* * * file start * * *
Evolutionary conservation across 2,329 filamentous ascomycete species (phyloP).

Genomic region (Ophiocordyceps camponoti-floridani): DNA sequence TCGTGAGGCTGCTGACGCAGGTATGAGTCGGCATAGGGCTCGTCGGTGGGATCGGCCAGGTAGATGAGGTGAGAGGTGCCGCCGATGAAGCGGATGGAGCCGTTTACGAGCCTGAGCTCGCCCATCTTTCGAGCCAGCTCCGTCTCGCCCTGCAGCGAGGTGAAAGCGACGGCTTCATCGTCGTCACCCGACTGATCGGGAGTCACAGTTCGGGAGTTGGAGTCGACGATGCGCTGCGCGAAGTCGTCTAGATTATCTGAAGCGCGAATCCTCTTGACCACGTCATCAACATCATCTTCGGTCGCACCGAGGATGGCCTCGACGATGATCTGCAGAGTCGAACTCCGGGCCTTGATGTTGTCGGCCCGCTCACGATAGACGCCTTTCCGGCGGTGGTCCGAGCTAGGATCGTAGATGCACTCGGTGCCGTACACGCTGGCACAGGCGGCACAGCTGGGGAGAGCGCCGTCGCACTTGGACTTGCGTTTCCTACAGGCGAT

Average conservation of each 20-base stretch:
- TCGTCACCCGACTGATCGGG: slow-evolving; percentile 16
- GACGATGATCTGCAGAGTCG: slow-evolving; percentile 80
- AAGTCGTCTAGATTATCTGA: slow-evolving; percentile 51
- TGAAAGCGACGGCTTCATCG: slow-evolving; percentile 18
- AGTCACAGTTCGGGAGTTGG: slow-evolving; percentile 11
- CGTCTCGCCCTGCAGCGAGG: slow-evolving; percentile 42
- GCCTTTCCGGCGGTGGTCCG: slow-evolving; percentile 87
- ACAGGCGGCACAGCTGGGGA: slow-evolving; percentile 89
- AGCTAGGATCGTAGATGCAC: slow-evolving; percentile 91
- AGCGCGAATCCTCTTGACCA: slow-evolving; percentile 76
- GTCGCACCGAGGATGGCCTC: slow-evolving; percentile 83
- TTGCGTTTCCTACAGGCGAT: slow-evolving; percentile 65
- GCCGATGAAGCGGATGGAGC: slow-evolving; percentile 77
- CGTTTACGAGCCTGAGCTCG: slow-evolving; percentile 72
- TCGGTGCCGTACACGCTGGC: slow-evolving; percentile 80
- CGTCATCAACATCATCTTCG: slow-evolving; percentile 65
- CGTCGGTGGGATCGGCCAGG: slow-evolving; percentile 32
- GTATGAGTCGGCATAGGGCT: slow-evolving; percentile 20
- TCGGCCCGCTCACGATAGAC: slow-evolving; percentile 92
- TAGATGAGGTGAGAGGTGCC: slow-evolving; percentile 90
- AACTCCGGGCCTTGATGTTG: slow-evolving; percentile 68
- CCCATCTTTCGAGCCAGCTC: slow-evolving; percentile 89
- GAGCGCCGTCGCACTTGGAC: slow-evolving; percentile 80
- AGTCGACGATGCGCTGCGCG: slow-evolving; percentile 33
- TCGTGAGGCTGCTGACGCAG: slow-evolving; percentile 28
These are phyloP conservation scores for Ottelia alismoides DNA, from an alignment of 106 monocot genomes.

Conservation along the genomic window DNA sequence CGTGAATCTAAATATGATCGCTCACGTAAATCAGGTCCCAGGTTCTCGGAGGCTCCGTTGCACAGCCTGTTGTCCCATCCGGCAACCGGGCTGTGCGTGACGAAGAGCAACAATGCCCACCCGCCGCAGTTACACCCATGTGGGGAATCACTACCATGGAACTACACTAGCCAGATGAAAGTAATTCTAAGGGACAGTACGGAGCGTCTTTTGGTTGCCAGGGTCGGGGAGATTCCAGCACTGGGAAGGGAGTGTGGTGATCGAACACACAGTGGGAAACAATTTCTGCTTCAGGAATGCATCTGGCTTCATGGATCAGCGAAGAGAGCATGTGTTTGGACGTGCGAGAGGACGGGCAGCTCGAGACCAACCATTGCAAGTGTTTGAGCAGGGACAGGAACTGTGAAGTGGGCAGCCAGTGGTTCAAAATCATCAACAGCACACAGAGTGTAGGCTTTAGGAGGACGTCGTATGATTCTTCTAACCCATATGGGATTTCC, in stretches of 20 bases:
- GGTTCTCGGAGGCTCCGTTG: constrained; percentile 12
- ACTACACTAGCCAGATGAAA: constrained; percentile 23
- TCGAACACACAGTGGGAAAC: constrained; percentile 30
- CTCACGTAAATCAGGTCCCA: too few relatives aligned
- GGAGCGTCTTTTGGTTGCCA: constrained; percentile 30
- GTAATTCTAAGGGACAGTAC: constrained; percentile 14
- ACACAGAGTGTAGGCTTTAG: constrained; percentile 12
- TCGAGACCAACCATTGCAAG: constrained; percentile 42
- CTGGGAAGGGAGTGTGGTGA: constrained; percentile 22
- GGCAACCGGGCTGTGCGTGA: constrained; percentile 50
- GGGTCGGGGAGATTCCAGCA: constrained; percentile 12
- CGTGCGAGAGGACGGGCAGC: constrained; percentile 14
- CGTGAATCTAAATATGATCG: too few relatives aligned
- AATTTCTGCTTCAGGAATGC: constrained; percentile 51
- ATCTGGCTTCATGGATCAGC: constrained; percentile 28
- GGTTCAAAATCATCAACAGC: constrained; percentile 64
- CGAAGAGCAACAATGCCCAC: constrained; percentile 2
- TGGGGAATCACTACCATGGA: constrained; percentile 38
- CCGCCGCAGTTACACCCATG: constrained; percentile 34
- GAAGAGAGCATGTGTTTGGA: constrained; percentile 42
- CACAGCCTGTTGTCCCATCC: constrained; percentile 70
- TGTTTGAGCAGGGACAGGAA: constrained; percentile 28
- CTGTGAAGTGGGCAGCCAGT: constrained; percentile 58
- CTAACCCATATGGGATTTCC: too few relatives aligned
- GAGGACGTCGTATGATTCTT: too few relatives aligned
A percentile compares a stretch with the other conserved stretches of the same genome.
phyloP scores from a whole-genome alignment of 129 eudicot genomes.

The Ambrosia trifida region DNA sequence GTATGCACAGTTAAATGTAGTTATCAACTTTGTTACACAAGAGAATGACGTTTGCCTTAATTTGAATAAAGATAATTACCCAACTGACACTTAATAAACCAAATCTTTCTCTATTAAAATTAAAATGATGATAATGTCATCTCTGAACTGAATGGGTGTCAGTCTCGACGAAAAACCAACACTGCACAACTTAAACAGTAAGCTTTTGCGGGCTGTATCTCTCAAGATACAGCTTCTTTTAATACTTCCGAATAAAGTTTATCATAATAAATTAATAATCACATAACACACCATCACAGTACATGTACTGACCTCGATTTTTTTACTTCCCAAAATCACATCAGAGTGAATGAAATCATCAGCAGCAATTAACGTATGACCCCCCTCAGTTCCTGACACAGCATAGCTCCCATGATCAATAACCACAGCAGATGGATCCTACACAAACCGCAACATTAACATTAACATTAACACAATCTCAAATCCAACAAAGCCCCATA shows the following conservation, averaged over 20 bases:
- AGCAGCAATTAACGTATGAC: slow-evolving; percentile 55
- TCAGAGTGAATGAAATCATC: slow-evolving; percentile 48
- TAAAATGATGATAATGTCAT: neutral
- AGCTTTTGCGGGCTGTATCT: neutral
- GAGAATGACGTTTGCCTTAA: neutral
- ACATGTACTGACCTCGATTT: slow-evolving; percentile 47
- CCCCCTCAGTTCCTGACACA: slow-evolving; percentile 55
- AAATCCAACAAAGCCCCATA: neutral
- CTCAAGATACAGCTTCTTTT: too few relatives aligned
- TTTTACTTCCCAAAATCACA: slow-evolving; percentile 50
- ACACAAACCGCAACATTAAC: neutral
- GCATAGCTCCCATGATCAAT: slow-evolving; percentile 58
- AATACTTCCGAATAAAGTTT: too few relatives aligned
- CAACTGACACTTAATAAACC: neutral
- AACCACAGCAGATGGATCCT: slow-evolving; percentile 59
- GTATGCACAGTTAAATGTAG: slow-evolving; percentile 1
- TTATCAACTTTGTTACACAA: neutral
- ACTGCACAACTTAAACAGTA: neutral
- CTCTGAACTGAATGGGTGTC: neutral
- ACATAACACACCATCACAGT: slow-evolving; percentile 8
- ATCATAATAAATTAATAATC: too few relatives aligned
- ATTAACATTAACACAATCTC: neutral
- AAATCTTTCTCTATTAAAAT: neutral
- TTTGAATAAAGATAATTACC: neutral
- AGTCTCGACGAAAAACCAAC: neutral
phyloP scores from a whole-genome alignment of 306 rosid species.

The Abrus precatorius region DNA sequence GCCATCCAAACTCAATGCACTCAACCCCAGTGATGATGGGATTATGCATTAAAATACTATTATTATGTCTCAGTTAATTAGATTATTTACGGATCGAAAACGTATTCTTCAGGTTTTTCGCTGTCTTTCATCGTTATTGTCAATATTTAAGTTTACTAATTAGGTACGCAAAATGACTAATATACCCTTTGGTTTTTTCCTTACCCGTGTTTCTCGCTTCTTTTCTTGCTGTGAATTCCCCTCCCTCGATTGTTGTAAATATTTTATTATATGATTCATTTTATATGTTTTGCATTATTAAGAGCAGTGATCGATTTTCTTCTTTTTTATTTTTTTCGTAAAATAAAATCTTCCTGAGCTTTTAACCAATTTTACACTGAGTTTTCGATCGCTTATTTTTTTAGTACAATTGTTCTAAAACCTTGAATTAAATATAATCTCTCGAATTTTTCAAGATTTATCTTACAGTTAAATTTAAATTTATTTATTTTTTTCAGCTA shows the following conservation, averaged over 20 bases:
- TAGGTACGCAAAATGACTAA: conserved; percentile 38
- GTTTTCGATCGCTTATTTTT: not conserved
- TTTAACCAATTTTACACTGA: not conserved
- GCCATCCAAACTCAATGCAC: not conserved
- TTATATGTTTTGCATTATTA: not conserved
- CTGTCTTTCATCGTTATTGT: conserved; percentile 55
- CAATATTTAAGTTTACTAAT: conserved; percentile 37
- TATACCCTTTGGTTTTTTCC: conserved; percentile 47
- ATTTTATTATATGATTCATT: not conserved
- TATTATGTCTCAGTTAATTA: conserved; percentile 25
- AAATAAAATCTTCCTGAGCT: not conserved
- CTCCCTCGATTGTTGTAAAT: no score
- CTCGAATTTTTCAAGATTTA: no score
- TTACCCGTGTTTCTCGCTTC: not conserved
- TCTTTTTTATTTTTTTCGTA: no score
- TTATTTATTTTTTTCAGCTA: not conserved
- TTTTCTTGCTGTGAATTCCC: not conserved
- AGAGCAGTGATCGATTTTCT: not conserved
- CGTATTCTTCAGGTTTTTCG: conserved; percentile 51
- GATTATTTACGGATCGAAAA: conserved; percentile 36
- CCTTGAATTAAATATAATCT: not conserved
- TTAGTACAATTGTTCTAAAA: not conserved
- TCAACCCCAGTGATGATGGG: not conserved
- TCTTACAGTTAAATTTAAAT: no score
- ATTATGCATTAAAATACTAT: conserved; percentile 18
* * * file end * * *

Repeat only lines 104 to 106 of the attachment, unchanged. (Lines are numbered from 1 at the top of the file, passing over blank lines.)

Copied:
- CGTATTCTTCAGGTTTTTCG: conserved; percentile 51
- GATTATTTACGGATCGAAAA: conserved; percentile 36
- CCTTGAATTAAATATAATCT: not conserved